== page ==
Rentista Visa

steveinbsas

Registered
I think you will have to provide evidence of the ATM withdrawals for at least the previous two months when submitting your application to migraciones.
I don't think that's quite right. At least it wasn't two years ago at the point the electronic system had just appeared. Things may be different now, but when I did it the system only allowed you to upload a single ATM receipt.
Clearly, the electronic system has resulted in changes since I got my residency. If you can only upload one ATM receipt, that is actually "easier" than providing the previous two months bank statements and all of the ATM receipts (showing withdrawals of enough ARS to meet the monthly requirement) when I first applied for residency. For the renewals I had to show the previous two months Argentine bank statements showing deposits that met the monthly income requirement and an updated letter (always with the Apostille) from a bank officer in the US confirming that I was still receiving the funds each month.

I only "discovered" when I requested the cambio de categoria to permanent residency on the third renewal that, as far as migraciones was concerned, I always had the visa pensionado, not the visa rentista.
 

Alby

Registered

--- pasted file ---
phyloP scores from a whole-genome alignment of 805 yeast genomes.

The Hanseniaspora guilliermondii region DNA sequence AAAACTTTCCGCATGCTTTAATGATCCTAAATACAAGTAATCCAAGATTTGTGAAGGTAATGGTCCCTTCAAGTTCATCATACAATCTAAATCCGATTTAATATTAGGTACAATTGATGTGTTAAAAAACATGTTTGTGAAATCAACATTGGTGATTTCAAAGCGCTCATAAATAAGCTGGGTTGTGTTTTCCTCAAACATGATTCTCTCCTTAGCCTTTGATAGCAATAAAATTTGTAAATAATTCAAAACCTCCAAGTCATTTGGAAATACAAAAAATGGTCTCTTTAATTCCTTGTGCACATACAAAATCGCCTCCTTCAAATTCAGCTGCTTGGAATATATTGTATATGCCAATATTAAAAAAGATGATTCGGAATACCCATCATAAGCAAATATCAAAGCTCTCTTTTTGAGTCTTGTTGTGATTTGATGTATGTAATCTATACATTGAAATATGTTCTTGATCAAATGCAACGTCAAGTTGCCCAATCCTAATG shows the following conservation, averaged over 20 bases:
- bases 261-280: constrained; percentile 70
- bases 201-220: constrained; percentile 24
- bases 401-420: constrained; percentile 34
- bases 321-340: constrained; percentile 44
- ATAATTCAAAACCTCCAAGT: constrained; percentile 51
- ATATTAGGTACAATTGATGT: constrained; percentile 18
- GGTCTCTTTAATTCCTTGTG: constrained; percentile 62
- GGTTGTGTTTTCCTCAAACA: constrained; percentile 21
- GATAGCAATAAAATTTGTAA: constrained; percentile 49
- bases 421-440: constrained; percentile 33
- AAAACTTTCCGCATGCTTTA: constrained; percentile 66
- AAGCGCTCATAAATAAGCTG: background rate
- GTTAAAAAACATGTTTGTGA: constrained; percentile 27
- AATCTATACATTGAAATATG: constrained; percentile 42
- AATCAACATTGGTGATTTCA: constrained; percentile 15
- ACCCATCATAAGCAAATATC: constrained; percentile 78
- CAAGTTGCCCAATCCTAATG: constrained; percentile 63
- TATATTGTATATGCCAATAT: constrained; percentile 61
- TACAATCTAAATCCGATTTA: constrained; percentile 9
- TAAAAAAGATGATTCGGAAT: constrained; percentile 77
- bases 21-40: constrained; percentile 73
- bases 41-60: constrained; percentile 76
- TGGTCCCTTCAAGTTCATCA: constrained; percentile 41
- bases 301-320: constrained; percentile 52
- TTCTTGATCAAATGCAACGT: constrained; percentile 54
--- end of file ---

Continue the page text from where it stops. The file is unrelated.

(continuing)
Yes, I think there is a danger of confusing two things: (i) the withdrawal of money to establish that you can access your nominated account from Argentina--this for the purposes of submitting your application and obtaining your precaria; (ii) the withdrawals you make after you have you have been granted your precaria and it has then turned into temporary residency--this for the purposes of demonstrating your on-going willingness to bring in the required monthly minimum and thus qualify for a renewal of the temporary residency after the first twelve months.

I am pretty certain that the initial withdrawal where you keep the receipt, photograph it and upload it, can be in any amount. The proof of a transaction is what counts, not the amount.

It would be pretty unreasonable for them to expect you to be bringing in the 30,000 pesos in every month before you even have a precaria, or even if you have a precaria but are still waiting for your temporary residency. One of the perverse things about the rentista is that it takes months (or years) to assess and whilst they are doing so you don't have to bring any money in at all if you don't want to/have to. It is only when, and if, they finally award you the temporary residency, that the 30,000 pesos must begin to disappear each month from your account at home and start appearing in an account here.
 
Last edited:

TruchoTango

Registered
Yes, I think there is a danger of confusing two things: (i) the withdrawal of money to establish that you can access your nominated account from Argentina--this for the purposes of submitting your application and obtaining your precaria; (ii) the withdrawals you make after you have you have been granted your precaria and it has then turned into temporary residency--this for the purposes of demonstrating your on-going willingness to bring in the required monthly minimum and thus qualify for a renewal of the temporary residency after the first twelve months.